The NSPCC Net Aware Report 2017: “Freedom to express myself safely” aims to provide a snapshot of young people’s online lives.
Using data from the NSPCC and O2’s 2017 Net Aware research with 1,696 11-18 year olds, this report seeks to amplify the voices of children and young people – exploring what they like about the online space, as well as highlighting the factors that prevent them from using it safely.
Young people are motivated by enjoyment in their exploration of the online space. They value opportunities for:
Respondents are enthusiastic about the potential for fun and enjoyment online; this includes sharing funny videos, posting photos and playing games.
A 13 year old boy said about Facebook:
“It’s good to see trends and to share things you like [and] find funny [things], how your friends, tag people in things they might be involved in or like, and it’s easy to talk to your friends”
The social opportunities provided by the internet serve a range of purposes for respondents including keeping in touch with friends and family, school work and employment advice, and building communities and social groups.
A 13 year old girl said about FaceTime:
“[I like] getting to speak to others face to face who aren’t currently with you, I love [to] FaceTime my family in New York and Australia”
- Self-expression, self-representation and creativity
Scope for self-expression is found in the imaginative nature of games, the potential for exploration and freedom, and the creative functionality of some platforms.
A 12 year old boy said:
“It’s fun, because you can create a world of imagination”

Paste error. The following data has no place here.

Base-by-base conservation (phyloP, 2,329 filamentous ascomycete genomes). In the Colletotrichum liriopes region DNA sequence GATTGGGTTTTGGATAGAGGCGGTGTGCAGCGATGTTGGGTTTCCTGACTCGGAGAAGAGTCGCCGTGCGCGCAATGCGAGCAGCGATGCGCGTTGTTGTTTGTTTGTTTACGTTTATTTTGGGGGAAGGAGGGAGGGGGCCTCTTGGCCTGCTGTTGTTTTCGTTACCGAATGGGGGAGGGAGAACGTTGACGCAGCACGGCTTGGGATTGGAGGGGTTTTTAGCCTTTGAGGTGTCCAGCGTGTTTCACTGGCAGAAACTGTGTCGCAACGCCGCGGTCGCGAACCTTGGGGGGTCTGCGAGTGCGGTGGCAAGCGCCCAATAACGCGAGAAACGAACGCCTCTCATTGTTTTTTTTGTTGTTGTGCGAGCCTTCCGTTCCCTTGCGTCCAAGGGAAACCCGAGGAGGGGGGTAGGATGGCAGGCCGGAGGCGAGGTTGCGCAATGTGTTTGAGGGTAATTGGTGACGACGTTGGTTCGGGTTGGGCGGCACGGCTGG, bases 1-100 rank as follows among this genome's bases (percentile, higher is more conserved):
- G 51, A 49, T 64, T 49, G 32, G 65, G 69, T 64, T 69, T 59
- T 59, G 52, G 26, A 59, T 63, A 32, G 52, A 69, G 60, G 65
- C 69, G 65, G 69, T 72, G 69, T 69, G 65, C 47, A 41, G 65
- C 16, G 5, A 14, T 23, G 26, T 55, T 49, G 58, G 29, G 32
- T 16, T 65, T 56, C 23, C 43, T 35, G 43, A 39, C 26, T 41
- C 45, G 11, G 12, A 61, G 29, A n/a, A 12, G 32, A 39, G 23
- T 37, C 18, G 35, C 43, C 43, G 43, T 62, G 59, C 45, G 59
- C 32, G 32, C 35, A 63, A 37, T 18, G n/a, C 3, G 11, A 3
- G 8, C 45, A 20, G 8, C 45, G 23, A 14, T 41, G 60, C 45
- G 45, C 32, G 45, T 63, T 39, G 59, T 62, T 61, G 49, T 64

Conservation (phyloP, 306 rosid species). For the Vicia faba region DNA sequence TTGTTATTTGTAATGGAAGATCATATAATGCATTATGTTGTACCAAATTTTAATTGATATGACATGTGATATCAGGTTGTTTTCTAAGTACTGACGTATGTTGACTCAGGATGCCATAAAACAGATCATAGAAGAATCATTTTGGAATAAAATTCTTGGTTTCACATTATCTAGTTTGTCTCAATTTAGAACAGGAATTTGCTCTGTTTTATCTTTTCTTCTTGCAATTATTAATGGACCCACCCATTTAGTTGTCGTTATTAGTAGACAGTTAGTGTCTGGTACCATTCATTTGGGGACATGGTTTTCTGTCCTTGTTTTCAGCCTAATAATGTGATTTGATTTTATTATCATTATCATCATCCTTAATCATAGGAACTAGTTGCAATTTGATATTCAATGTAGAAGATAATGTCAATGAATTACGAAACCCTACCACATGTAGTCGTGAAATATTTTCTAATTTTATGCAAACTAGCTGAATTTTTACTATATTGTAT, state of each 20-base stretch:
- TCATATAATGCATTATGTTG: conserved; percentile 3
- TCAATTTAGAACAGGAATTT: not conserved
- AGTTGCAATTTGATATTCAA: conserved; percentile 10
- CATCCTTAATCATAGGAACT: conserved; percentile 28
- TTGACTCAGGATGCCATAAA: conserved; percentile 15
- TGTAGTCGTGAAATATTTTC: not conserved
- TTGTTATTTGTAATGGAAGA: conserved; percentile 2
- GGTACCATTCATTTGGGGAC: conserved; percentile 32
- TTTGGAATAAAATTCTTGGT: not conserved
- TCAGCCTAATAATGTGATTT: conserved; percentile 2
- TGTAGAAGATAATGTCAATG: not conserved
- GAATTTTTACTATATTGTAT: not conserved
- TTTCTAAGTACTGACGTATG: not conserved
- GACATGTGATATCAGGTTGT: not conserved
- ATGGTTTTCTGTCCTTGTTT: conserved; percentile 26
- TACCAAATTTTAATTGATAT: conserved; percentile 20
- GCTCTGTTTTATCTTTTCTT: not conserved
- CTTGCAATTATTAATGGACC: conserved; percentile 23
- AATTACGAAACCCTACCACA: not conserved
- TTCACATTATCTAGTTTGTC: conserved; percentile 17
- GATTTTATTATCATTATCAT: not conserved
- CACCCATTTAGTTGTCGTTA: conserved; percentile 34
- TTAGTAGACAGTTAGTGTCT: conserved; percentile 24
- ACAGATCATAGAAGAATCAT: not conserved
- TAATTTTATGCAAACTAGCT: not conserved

Young people feel empowered when sites offer effective tools to keep them safe online. They praise robust privacy settings, and effective reporting and blocking mechanisms.
A 13 year old girl said:
“The things I like about WhatsApp is that I can add people ONLY from my contacts and if any random people contact me I can easily block them”
The research also found that these positive experiences are often tainted by negative ones – one in four (997 out of 3,975) reviews stated that the platform being reviewed was risky. This was across all sites included in the research. The primary risks identified were:
- Inappropriate content: This is particularly prevalent on sites and apps with live streaming functionality
- Violence and hatred: One in three (1,194 out of 3,975) young people’s reviews reported seeing violent and hateful content. This may be in user-generated content, footage from the news or fictional violence in games.
- Sexual content and behaviour: One in five (815 out of 3,975) young people’s reviews reported seeing sexual content including accidentally finding it, being sent sexual messages, or being encouraged to share sexual content themselves.
- Bullying: Just under one in five (772 out of 3,975) young people’s reviews reported seeing bullying. Some noted bullying within a social group, while others indicated that the opportunity to be anonymous on some platforms was facilitating bullying behaviour.
The research also found that over a third of respondents (615 out of 1,696) had added someone online that they did not know in the last six months and nearly a quarter (385 out of 1,696) said they were likely or very likely to add someone they did not know online in the future.
Read the full report
Read the research highlight